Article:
Alzheimer’s disease is the most common form of dementia. It is estimated that around 50% of people with dementia have Alzheimer’s. The most common misconception about Alzheimer’s is that it only affects older adults. In reality, it can occur in people of all ages, and the risk increases with age. Alzheimer’s is a type of dementia that causes problems with memory, thinking, and behaviour. It is caused by abnormal protein build-up and a decrease in the ability to create new memories. Due to this fact, people with Alzheimer’s often have trouble remembering things that happened recently, as well as important life events.

Lewy Body Disease & dementia

Lewy Body Disease (LBD) is a type of dementia caused by protein build-up in the brain. It is one of the most common forms of dementia that is not related to Alzheimer’s. The most common symptoms are visual hallucinations, sleep disturbances, and cognitive decline. LBD is caused by abnormal protein build-up in neurons, which interferes with their ability to function properly. This can cause a variety of symptoms that affect the cognitive, behavioural, and emotional health of the person. Due to this, LBD can be difficult to diagnose and the progression is different for everyone.

Awareness and early detection of dementia

Early detection and diagnosis of dementia can help minimise its impact on the future of the patient. There are some simple tests that can detect dementia in its early stages.

Some of these include:

  • Neuropsychological tests
  • Vision and hearing tests
  • Blood tests
  • MRI scanning
  • SPECT scanning

Memory tests for dementia

There are several different kinds of memory tests that can help determine if a person has dementia or not. These include:

  • Mini-Mental Status Examination
  • Cognitive screening tests
  • Neuropsychological tests
  • Functional tests
  • Visual Spatial Tests

Treatment for dementia

There are no specific treatments for dementia, but there are remedies  that can help with the symptoms that come with the disease. 

These include:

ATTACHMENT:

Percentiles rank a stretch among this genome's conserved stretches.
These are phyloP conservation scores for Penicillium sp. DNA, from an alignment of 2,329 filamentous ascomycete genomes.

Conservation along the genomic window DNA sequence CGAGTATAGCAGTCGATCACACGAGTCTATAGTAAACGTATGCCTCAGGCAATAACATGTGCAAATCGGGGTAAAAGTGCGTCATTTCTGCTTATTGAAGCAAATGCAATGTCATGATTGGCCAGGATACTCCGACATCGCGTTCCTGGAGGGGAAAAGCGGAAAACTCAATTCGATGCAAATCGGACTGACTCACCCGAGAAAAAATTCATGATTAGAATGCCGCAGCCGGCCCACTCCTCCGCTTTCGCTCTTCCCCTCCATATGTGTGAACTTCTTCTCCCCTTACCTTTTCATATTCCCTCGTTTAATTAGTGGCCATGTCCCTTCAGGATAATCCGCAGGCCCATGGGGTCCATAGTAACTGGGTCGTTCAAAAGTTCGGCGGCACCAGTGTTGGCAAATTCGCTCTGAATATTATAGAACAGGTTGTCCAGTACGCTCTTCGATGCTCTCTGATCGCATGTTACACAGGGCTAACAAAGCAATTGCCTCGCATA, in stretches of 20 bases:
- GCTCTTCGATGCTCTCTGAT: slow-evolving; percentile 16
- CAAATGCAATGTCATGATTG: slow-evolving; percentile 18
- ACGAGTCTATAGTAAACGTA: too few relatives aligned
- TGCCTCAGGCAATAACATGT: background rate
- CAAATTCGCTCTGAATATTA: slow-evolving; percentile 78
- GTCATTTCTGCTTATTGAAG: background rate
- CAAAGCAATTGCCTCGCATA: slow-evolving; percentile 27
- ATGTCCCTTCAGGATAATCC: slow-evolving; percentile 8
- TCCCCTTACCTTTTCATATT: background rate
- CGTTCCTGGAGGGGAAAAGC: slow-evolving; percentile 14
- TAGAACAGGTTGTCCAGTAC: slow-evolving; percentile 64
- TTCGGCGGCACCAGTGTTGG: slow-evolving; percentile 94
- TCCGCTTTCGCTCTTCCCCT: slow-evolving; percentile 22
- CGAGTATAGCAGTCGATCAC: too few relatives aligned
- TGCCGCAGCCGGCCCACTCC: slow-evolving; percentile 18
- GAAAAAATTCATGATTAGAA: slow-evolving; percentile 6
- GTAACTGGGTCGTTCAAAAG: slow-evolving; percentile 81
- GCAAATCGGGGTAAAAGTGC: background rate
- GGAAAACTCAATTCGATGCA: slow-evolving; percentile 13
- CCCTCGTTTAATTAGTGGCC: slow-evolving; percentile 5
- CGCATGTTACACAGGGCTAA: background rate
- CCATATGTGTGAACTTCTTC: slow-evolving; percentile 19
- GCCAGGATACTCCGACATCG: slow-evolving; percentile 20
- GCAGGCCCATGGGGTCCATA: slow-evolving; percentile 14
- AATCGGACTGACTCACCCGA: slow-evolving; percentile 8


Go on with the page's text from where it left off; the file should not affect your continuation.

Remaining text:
• Psychotherapy
  • Medication 
  • Alternative therapies
  • Nursing Care
  • Respite care

Prevention of dementia

There is no definite way to prevent dementia, but there are certain lifestyle choices that can lower your risk of getting it.

These include:

  • Maintaining a healthy lifestyle including regular exercise
  • Healthy diet
  • Healthy brain exercises
  • Regular check-ups

Support for people with dementia and their families and friends

 

There are several excellent organisations that can support people with dementia and their families.

Dementia UK is a national charity that provides advice and support about dementia. 

Alzheimer’s Society has a dementia directory to find support near you. And their Dementia Friends initiative is about learning more about dementia and the small ways you can help. From telling friends about the Dementia Friends programme to visiting someone you know living with dementia, every action counts.

Age UK offers dementia support including one-to-one, group sessions, family and carer support and dementia information guides.

Maclntyre have support on dementia on their website and have a Dementia Special Interest Group.

See the NHS guide on dementia.

Our charity can help you find local support for people with dementia and their carers

There is excellent support for carers in the area from Carers Central in Luton, Carers MK and Carers in Bedfordshire.

The Disability Resource Centre is a small charity that supports disabled people living in Milton Keynes, Luton, Bedford and Central Bedfordshire.

Our team can help you find local support for people with dementia. Please contact us to discuss how we can help you, which may include arranging a free appointment with our Benefits Advisor. They are an expert in helping people with claiming benefits for disabled people and people with long term health conditions. 

Come to our mobility equipment shop in Dunstable

We can provide advice and also stock a range of mobility aids, if you need help getting around, including a variety of:

  • Rollators
  • Wheelchairs
  • Walking frames
  • Walking sticks

Visit us at our mobility equipment shop at the Mayfield Centre, 4 Mayfield Road, Dunstable, LU5  4AP.